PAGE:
In April, Cardinal Blase Cupich delivered an important address at Loyola University Chicago, reflecting on the legacy of his famous predecessor Cardinal Joseph Bernardin. Bernardin had earned fame in some circles – and notoriety in others – for promoting the idea of a consistent ethic of life that bound together Catholic teaching on life issues such as abortion, euthanasia, war and the death penalty. By insisting on preserving the integrity of Catholic teaching against the tides of political division, Bernardin called on us to make sure our faith identity, not our partisan attachments, came first in our lives. Cardinal Cupich, reflecting on the signs of the times, told his listeners:
I am convinced that just as Cardinal Bernardin proposed that an ethic of life be consistently applied to unite all life issues, we need in our day to mine the church’s social teaching on solidarity… an ethic of solidarity, consistently applied to the full range of issues that impact our human living, has the potential of reshaping the debate at a time the nation and the world are deeply divided, and vulnerable to influences that only deepen the fears at the heart of that division.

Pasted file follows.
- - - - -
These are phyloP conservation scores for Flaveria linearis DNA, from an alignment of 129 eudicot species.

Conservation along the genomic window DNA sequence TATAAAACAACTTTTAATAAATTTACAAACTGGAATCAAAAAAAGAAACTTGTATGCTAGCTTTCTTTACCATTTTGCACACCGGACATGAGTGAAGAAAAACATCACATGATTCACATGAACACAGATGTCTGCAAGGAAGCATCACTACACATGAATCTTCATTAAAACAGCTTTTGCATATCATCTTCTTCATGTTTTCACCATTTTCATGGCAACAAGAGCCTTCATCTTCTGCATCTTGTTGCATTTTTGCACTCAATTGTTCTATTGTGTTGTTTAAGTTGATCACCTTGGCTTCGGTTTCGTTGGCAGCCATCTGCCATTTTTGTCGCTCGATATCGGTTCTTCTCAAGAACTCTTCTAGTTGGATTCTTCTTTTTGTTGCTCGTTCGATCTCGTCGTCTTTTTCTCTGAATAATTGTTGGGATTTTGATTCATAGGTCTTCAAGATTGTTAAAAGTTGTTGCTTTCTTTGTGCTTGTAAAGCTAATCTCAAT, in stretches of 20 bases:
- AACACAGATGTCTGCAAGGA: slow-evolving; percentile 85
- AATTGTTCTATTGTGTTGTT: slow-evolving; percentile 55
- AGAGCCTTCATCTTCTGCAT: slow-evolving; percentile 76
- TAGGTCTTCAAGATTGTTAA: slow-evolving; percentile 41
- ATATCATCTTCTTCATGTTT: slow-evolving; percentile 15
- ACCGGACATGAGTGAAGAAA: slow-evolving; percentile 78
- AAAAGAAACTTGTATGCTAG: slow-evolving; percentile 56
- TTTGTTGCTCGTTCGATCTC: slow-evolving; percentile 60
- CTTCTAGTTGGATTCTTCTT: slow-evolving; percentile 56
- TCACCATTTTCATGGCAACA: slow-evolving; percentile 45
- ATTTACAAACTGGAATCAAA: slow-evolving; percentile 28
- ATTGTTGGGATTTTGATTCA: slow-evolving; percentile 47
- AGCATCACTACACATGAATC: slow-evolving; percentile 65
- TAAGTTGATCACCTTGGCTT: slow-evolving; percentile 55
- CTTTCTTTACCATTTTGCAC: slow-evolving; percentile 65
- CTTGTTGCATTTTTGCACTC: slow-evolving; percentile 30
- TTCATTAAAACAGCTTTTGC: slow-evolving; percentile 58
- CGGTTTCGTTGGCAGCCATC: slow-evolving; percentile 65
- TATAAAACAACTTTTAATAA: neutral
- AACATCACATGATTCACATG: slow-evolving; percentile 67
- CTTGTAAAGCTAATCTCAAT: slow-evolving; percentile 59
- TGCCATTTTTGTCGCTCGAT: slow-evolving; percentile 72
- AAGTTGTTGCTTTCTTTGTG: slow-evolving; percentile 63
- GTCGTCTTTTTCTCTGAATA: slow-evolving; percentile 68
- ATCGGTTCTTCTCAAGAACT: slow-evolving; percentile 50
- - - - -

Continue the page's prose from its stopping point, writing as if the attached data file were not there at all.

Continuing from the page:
A “consistent ethic of solidarity” linking our concern with the unborn, the immigrant, and the displaced worker holds great promise as a form of Christian witness in our polarized political climate. Cardinal Cupich’s address was published in Commonweal in May; our friend Michael Sean Winters offered a thoughtful commentary in his Distinctly Catholic blog at the National Catholic Reporter.